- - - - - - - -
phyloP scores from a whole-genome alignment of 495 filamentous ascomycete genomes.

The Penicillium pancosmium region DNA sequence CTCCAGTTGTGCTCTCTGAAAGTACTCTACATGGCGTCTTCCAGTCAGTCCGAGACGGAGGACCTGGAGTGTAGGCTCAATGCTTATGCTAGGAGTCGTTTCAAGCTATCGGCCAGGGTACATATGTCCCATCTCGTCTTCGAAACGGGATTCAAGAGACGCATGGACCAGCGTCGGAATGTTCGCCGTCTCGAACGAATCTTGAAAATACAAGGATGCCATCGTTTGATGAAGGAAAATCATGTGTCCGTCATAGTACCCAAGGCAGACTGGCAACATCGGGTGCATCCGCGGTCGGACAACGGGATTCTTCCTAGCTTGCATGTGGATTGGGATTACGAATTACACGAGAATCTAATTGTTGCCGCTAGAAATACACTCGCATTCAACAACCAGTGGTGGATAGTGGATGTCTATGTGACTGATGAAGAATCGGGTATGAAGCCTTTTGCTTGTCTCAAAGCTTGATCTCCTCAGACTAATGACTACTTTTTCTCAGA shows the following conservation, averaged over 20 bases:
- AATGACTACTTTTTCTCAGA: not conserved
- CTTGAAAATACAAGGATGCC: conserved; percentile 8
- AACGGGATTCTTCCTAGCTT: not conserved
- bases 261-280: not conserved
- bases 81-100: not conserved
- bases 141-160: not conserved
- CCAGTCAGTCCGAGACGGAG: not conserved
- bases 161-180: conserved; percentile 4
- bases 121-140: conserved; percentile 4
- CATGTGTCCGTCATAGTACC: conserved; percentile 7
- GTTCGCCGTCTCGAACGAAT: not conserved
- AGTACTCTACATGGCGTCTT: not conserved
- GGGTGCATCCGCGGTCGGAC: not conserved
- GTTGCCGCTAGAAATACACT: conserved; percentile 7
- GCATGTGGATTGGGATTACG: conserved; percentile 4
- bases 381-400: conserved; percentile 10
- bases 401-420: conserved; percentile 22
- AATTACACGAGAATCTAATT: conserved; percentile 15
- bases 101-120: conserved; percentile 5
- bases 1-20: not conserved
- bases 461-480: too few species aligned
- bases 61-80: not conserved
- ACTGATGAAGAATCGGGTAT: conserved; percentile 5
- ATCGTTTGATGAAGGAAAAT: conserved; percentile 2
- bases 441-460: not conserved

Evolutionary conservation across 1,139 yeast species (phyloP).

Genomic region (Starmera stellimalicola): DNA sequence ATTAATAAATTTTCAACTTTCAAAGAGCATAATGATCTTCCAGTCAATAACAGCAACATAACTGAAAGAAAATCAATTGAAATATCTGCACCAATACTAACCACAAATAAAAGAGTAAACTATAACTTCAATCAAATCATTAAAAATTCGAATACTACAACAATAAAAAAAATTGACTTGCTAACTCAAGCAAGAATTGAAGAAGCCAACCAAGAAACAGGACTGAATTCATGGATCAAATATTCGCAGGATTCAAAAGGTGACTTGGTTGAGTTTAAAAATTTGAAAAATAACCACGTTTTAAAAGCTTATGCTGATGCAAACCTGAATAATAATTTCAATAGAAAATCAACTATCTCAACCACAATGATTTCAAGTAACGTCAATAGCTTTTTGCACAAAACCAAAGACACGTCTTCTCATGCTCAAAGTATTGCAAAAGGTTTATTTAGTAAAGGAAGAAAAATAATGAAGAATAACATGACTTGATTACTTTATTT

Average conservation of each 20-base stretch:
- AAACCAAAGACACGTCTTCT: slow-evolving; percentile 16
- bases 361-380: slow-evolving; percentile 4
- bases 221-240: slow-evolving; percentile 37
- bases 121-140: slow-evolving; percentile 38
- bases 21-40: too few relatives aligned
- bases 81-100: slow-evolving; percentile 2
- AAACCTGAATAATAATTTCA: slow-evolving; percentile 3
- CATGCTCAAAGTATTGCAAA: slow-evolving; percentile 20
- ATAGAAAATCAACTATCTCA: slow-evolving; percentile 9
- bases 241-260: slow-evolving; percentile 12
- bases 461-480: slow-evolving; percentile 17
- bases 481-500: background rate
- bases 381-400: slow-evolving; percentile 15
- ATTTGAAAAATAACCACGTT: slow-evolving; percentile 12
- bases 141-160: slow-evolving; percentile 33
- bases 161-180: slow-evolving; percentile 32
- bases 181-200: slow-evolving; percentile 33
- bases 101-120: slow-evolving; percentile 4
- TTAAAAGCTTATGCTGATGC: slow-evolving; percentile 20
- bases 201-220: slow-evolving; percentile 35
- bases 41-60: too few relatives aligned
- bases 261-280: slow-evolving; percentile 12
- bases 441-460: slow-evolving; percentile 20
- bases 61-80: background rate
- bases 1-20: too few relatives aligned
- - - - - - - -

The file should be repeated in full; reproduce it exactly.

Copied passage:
phyloP scores from a whole-genome alignment of 495 filamentous ascomycete genomes.

The Penicillium pancosmium region DNA sequence CTCCAGTTGTGCTCTCTGAAAGTACTCTACATGGCGTCTTCCAGTCAGTCCGAGACGGAGGACCTGGAGTGTAGGCTCAATGCTTATGCTAGGAGTCGTTTCAAGCTATCGGCCAGGGTACATATGTCCCATCTCGTCTTCGAAACGGGATTCAAGAGACGCATGGACCAGCGTCGGAATGTTCGCCGTCTCGAACGAATCTTGAAAATACAAGGATGCCATCGTTTGATGAAGGAAAATCATGTGTCCGTCATAGTACCCAAGGCAGACTGGCAACATCGGGTGCATCCGCGGTCGGACAACGGGATTCTTCCTAGCTTGCATGTGGATTGGGATTACGAATTACACGAGAATCTAATTGTTGCCGCTAGAAATACACTCGCATTCAACAACCAGTGGTGGATAGTGGATGTCTATGTGACTGATGAAGAATCGGGTATGAAGCCTTTTGCTTGTCTCAAAGCTTGATCTCCTCAGACTAATGACTACTTTTTCTCAGA shows the following conservation, averaged over 20 bases:
- AATGACTACTTTTTCTCAGA: not conserved
- CTTGAAAATACAAGGATGCC: conserved; percentile 8
- AACGGGATTCTTCCTAGCTT: not conserved
- bases 261-280: not conserved
- bases 81-100: not conserved
- bases 141-160: not conserved
- CCAGTCAGTCCGAGACGGAG: not conserved
- bases 161-180: conserved; percentile 4
- bases 121-140: conserved; percentile 4
- CATGTGTCCGTCATAGTACC: conserved; percentile 7
- GTTCGCCGTCTCGAACGAAT: not conserved
- AGTACTCTACATGGCGTCTT: not conserved
- GGGTGCATCCGCGGTCGGAC: not conserved
- GTTGCCGCTAGAAATACACT: conserved; percentile 7
- GCATGTGGATTGGGATTACG: conserved; percentile 4
- bases 381-400: conserved; percentile 10
- bases 401-420: conserved; percentile 22
- AATTACACGAGAATCTAATT: conserved; percentile 15
- bases 101-120: conserved; percentile 5
- bases 1-20: not conserved
- bases 461-480: too few species aligned
- bases 61-80: not conserved
- ACTGATGAAGAATCGGGTAT: conserved; percentile 5
- ATCGTTTGATGAAGGAAAAT: conserved; percentile 2
- bases 441-460: not conserved

Evolutionary conservation across 1,139 yeast species (phyloP).

Genomic region (Starmera stellimalicola): DNA sequence ATTAATAAATTTTCAACTTTCAAAGAGCATAATGATCTTCCAGTCAATAACAGCAACATAACTGAAAGAAAATCAATTGAAATATCTGCACCAATACTAACCACAAATAAAAGAGTAAACTATAACTTCAATCAAATCATTAAAAATTCGAATACTACAACAATAAAAAAAATTGACTTGCTAACTCAAGCAAGAATTGAAGAAGCCAACCAAGAAACAGGACTGAATTCATGGATCAAATATTCGCAGGATTCAAAAGGTGACTTGGTTGAGTTTAAAAATTTGAAAAATAACCACGTTTTAAAAGCTTATGCTGATGCAAACCTGAATAATAATTTCAATAGAAAATCAACTATCTCAACCACAATGATTTCAAGTAACGTCAATAGCTTTTTGCACAAAACCAAAGACACGTCTTCTCATGCTCAAAGTATTGCAAAAGGTTTATTTAGTAAAGGAAGAAAAATAATGAAGAATAACATGACTTGATTACTTTATTT

Average conservation of each 20-base stretch:
- AAACCAAAGACACGTCTTCT: slow-evolving; percentile 16
- bases 361-380: slow-evolving; percentile 4
- bases 221-240: slow-evolving; percentile 37
- bases 121-140: slow-evolving; percentile 38
- bases 21-40: too few relatives aligned
- bases 81-100: slow-evolving; percentile 2
- AAACCTGAATAATAATTTCA: slow-evolving; percentile 3
- CATGCTCAAAGTATTGCAAA: slow-evolving; percentile 20
- ATAGAAAATCAACTATCTCA: slow-evolving; percentile 9
- bases 241-260: slow-evolving; percentile 12
- bases 461-480: slow-evolving; percentile 17
- bases 481-500: background rate
- bases 381-400: slow-evolving; percentile 15
- ATTTGAAAAATAACCACGTT: slow-evolving; percentile 12
- bases 141-160: slow-evolving; percentile 33
- bases 161-180: slow-evolving; percentile 32
- bases 181-200: slow-evolving; percentile 33
- bases 101-120: slow-evolving; percentile 4
- TTAAAAGCTTATGCTGATGC: slow-evolving; percentile 20
- bases 201-220: slow-evolving; percentile 35
- bases 41-60: too few relatives aligned
- bases 261-280: slow-evolving; percentile 12
- bases 441-460: slow-evolving; percentile 20
- bases 61-80: background rate
- bases 1-20: too few relatives aligned